AQA A Level Biology

Revision Notes

3.3.4 Mechanisms of Absorption

Mechanisms of Absorption

  • Digestion breaks down food into smaller, soluble molecules
  • The products of digestion are absorbed through the intestinal lining
  • The absorption of amino acids and monosaccharides uses a similar mechanism – co-transport
  • The absorption of lipids takes place in a different way

Co-transport Mechanisms for the Absorption of Amino acids and Monosaccharides

Absorption of Amino Acids

  • Specific amino acid co-transport proteins (carrier molecules) are found within the cell-surface membrane of the epithelial cells in the ileum
  • They transport amino acids only when there are sodium ions present
  • For every sodium ion that is transported into the cell, an amino acid is transported in
    • This occurs via facilitated diffusion, which requires the movement of molecules down their concentration gradient (from high concentration to low concentration)
  • Amino acids diffuse across the epithelial cell and then pass into the capillaries via facilitated diffusion
  • The concentration gradient of sodium ions from the lumen of the ileum into the epithelial cell is maintained by the active transport of sodium ions out of the cell and into the blood via a sodium-potassium pump at the other end of the cell

Amino Acid Cotransporter, downloadable AS & A Level Biology revision notes

Image showing the co-transport of sodium ions and amino acids in the ileum. Both facilitated diffusion and active transport are involved in the process.

Absorption of Monosaccharides

  • The glucose carrier proteins in the cell-surface membrane of the small intestine work in a similar way to the amino acid carrier proteins
  • Sodium ions and glucose molecules are co-transported into the epithelial cells via facilitated diffusion
  • The glucose molecules diffuse across the epithelial cell and enter the capillary at the other end of the cell by facilitated diffusion
  • The concentration gradient of sodium ions is maintained by actively transporting sodium ions out of the epithelial cells into the blood

Glucose Cotransporter, downloadable AS & A Level Biology revision notes

Image showing the co-transport of sodium ions and glucose in the small intestine. Both facilitated diffusion and active transport are involved in the process.

The Role of Micelles in the Absorption of Lipids

  • The products of lipid digestion are fatty acids, monoglycerides and glycerol
  • Absorption of these products is significantly different from the absorption of carbohydrates and proteins
  • The monoglycerides and fatty acids associate with phospholipids and bile salts to form micelles (very small droplets)
  • Monoglycerides and fatty acids are not very soluble so the micelles aid the transport of these molecules to the surface of the epithelial cells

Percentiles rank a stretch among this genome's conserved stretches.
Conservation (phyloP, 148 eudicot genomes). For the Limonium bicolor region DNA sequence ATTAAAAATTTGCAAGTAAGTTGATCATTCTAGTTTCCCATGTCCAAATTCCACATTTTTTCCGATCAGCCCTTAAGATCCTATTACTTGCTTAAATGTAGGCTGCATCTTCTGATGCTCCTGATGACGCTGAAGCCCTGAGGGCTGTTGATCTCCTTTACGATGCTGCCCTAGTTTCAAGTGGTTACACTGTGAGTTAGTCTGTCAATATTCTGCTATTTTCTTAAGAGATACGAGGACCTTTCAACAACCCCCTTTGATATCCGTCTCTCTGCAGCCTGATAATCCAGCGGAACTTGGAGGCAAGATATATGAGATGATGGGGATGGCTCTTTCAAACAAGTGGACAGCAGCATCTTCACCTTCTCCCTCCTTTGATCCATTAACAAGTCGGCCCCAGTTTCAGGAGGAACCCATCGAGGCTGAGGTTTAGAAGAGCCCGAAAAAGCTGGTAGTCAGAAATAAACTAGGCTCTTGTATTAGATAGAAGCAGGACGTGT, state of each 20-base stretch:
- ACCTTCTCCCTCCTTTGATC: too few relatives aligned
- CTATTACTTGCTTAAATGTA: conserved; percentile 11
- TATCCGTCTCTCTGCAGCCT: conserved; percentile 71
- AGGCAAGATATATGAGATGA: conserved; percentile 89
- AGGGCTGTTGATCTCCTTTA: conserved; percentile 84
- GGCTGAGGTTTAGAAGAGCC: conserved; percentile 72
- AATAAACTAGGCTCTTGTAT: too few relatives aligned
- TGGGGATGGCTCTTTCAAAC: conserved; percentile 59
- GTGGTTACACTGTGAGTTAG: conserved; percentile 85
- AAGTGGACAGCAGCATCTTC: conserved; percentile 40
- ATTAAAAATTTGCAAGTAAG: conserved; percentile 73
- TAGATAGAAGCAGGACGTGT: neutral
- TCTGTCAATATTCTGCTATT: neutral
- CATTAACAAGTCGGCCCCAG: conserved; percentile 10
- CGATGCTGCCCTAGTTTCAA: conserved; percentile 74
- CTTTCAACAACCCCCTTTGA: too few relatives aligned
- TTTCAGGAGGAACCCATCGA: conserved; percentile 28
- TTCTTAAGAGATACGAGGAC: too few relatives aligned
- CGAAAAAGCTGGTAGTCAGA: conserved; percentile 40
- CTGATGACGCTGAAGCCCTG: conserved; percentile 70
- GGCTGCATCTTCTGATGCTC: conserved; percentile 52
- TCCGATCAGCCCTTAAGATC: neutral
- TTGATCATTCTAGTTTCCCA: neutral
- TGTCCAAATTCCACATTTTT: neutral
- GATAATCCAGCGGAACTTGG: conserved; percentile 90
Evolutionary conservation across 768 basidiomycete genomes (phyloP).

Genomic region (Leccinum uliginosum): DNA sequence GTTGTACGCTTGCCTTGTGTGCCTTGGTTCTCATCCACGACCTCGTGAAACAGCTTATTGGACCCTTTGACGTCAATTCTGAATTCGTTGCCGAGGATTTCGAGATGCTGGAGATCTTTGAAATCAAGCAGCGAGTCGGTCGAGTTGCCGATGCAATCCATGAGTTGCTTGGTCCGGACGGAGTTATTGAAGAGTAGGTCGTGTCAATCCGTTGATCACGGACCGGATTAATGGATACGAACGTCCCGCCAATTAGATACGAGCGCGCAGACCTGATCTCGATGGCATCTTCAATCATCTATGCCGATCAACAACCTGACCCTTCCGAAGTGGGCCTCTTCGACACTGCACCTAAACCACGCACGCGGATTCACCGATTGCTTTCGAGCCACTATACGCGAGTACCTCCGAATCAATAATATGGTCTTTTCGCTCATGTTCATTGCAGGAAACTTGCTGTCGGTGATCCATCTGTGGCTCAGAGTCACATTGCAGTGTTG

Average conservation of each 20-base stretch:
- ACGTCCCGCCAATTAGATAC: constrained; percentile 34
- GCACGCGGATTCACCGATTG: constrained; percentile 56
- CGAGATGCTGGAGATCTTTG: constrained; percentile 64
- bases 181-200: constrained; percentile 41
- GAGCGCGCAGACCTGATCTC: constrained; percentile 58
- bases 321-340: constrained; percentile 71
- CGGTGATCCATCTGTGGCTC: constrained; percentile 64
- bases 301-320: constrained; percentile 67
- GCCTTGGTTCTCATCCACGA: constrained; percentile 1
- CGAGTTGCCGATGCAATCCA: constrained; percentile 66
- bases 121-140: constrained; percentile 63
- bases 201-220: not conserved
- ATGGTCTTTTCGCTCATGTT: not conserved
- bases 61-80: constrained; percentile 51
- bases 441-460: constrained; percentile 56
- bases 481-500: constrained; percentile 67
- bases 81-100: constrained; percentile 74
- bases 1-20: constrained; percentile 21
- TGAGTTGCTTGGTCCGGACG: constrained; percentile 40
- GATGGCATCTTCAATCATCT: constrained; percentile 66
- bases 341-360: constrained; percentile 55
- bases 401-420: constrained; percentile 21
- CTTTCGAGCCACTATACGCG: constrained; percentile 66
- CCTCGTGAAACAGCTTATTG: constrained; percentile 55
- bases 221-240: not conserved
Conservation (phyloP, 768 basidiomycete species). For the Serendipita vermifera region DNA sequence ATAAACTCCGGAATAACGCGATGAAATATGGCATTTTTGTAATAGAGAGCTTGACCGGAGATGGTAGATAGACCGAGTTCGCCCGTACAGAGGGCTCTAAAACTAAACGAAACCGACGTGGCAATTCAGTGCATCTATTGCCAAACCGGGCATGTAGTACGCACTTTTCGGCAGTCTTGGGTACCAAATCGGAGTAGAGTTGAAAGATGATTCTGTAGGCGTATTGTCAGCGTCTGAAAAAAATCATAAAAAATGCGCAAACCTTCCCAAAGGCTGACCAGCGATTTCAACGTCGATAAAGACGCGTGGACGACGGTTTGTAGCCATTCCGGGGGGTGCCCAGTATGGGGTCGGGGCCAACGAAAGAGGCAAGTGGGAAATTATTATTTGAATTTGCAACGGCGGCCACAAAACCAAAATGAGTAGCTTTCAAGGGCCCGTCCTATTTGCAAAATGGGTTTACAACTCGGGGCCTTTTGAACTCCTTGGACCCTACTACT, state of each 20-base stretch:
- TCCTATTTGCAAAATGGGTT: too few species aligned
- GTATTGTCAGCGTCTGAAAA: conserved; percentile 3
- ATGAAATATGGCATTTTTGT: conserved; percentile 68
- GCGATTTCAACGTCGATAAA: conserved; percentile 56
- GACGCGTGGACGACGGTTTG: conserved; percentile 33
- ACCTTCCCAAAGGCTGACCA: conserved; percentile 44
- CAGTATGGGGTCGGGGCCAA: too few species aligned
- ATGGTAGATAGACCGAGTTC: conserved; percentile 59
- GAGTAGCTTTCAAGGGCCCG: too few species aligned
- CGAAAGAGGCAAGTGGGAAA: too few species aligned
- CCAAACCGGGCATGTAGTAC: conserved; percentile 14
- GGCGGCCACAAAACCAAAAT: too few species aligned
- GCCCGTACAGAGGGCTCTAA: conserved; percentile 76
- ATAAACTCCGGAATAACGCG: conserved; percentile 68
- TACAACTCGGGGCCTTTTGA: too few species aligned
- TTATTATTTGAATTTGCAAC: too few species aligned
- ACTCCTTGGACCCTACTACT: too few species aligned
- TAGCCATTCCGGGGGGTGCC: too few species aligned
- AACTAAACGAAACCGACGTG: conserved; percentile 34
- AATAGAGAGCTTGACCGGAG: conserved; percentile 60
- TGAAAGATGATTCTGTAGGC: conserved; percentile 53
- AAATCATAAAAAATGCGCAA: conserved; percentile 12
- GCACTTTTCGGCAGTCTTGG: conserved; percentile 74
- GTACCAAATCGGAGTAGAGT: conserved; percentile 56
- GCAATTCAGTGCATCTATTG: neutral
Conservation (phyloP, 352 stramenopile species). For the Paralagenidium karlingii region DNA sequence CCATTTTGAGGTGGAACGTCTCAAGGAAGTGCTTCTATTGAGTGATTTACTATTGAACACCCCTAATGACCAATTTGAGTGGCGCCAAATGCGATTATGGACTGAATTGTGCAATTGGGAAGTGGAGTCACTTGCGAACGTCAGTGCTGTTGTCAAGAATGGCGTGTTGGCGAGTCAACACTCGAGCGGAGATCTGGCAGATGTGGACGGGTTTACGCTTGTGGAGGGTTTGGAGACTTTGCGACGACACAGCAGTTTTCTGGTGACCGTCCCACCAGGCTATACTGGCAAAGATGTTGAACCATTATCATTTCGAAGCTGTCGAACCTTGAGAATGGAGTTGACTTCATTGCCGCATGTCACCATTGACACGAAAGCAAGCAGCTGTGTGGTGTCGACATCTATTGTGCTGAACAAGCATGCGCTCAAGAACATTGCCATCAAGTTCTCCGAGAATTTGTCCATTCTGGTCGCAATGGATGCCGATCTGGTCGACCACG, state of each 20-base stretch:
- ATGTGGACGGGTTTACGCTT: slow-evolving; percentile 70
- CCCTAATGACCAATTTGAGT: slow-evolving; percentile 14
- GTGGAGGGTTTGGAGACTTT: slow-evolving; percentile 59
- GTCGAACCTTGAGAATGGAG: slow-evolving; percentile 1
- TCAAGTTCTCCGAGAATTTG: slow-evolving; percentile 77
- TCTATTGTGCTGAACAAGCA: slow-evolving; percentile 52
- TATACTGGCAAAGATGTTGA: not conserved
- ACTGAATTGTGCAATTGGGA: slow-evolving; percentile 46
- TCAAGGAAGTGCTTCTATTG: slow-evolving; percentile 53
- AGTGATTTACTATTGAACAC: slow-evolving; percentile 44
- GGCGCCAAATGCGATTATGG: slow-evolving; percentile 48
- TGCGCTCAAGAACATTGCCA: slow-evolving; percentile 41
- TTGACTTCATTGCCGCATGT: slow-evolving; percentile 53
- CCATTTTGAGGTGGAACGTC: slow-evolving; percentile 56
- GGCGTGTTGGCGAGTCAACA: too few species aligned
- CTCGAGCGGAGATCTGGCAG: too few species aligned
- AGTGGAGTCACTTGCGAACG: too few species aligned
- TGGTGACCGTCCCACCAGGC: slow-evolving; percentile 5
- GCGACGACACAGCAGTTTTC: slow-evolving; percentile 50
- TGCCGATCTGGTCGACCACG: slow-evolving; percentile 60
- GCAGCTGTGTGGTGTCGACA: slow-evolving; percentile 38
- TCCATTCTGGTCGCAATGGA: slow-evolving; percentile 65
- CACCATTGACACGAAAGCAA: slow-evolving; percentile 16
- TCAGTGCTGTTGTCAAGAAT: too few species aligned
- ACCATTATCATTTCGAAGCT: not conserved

• The micelles break down and add to a pool of fatty acids and monoglycerides that are dissolved in the small intestine solution surrounding the epithelial cells. These freely dissolved molecules enter the epithelial cell by diffusion
    • They are non-polar molecules so they can diffuse through the phospholipid bilayer of the cell membrane
  • The short fatty acid chains within the epithelial cells can move directly into the blood via diffusion but the longer chains are unable to do so
  • The longer fatty acid chains recombine with monoglycerides and glycerol to form triglycerides in the endoplasmic reticulum
  • The triglycerides are packaged into lipoproteins called chylomicrons
    • Chylomicron structure is a spherical ‘case’ made of phospholipids and lipoproteins that hold the non-polar triglycerides inside, hidden from the aqueous environment of the cytoplasm and blood
    • Cholesterol and phospholipids are also found within chylomicrons
  • These droplets are transported to a lacteal (a lymph vessel within the villus) via exocytosis
  • Eventually, chylomicrons enter the bloodstream

Lipid Absorption, downloadable AS & A Level Biology revision notes

Image showing the absorption of monoglycerides, fatty acids and glycerol.

Exam Tip

There are a lot of different terms used to refer to different parts of the digestive system. Remember that the ileum is the end section of the small intestine, so we can say that the absorption of amino acids occurs at the end of the small intestine.

An example of a question you could get in the exam:

Explain how carbohydrate and protein digestion differs from lipid digestion.

Author: Lára

Lára graduated from Oxford University in Biological Sciences and has now been a science tutor working in the UK for several years. Lára has a particular interest in the area of infectious disease and epidemiology, and enjoys creating original educational materials that develop confidence and facilitate learning.
Close

Join Save My Exams

Download all our Revision Notes as PDFs

Try a Free Sample of our revision notes as a printable PDF.

Join Now
Already a member?
Go to Top